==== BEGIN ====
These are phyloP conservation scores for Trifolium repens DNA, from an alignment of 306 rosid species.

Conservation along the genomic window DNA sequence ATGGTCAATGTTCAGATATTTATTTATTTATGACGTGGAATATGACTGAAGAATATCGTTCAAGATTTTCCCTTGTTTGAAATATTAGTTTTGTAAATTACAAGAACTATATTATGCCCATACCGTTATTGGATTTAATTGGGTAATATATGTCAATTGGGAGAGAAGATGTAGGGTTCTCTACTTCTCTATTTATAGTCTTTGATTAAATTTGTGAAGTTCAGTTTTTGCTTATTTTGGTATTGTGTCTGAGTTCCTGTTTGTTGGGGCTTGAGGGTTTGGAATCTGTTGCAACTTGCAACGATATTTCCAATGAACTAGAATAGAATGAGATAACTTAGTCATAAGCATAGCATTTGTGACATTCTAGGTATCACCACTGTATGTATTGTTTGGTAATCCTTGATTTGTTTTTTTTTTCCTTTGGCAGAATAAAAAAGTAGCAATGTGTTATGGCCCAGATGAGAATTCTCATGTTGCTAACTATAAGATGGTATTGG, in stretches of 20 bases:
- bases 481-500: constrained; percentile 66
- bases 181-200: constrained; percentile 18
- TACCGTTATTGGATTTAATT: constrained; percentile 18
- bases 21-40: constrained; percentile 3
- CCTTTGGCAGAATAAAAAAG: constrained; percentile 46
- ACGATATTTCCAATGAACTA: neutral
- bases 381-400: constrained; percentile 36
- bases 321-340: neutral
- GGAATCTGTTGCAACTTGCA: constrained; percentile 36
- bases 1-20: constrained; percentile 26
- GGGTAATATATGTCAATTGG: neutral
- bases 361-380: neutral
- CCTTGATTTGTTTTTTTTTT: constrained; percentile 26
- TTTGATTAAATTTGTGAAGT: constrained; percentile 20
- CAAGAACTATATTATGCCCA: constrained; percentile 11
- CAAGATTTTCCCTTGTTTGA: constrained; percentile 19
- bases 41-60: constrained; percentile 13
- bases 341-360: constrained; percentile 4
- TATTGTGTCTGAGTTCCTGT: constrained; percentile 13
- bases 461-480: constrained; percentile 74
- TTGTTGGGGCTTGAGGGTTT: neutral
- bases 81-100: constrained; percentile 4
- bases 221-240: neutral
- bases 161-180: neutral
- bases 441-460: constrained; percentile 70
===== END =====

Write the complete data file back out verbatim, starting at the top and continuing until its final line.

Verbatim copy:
These are phyloP conservation scores for Trifolium repens DNA, from an alignment of 306 rosid species.

Conservation along the genomic window DNA sequence ATGGTCAATGTTCAGATATTTATTTATTTATGACGTGGAATATGACTGAAGAATATCGTTCAAGATTTTCCCTTGTTTGAAATATTAGTTTTGTAAATTACAAGAACTATATTATGCCCATACCGTTATTGGATTTAATTGGGTAATATATGTCAATTGGGAGAGAAGATGTAGGGTTCTCTACTTCTCTATTTATAGTCTTTGATTAAATTTGTGAAGTTCAGTTTTTGCTTATTTTGGTATTGTGTCTGAGTTCCTGTTTGTTGGGGCTTGAGGGTTTGGAATCTGTTGCAACTTGCAACGATATTTCCAATGAACTAGAATAGAATGAGATAACTTAGTCATAAGCATAGCATTTGTGACATTCTAGGTATCACCACTGTATGTATTGTTTGGTAATCCTTGATTTGTTTTTTTTTTCCTTTGGCAGAATAAAAAAGTAGCAATGTGTTATGGCCCAGATGAGAATTCTCATGTTGCTAACTATAAGATGGTATTGG, in stretches of 20 bases:
- bases 481-500: constrained; percentile 66
- bases 181-200: constrained; percentile 18
- TACCGTTATTGGATTTAATT: constrained; percentile 18
- bases 21-40: constrained; percentile 3
- CCTTTGGCAGAATAAAAAAG: constrained; percentile 46
- ACGATATTTCCAATGAACTA: neutral
- bases 381-400: constrained; percentile 36
- bases 321-340: neutral
- GGAATCTGTTGCAACTTGCA: constrained; percentile 36
- bases 1-20: constrained; percentile 26
- GGGTAATATATGTCAATTGG: neutral
- bases 361-380: neutral
- CCTTGATTTGTTTTTTTTTT: constrained; percentile 26
- TTTGATTAAATTTGTGAAGT: constrained; percentile 20
- CAAGAACTATATTATGCCCA: constrained; percentile 11
- CAAGATTTTCCCTTGTTTGA: constrained; percentile 19
- bases 41-60: constrained; percentile 13
- bases 341-360: constrained; percentile 4
- TATTGTGTCTGAGTTCCTGT: constrained; percentile 13
- bases 461-480: constrained; percentile 74
- TTGTTGGGGCTTGAGGGTTT: neutral
- bases 81-100: constrained; percentile 4
- bases 221-240: neutral
- bases 161-180: neutral
- bases 441-460: constrained; percentile 70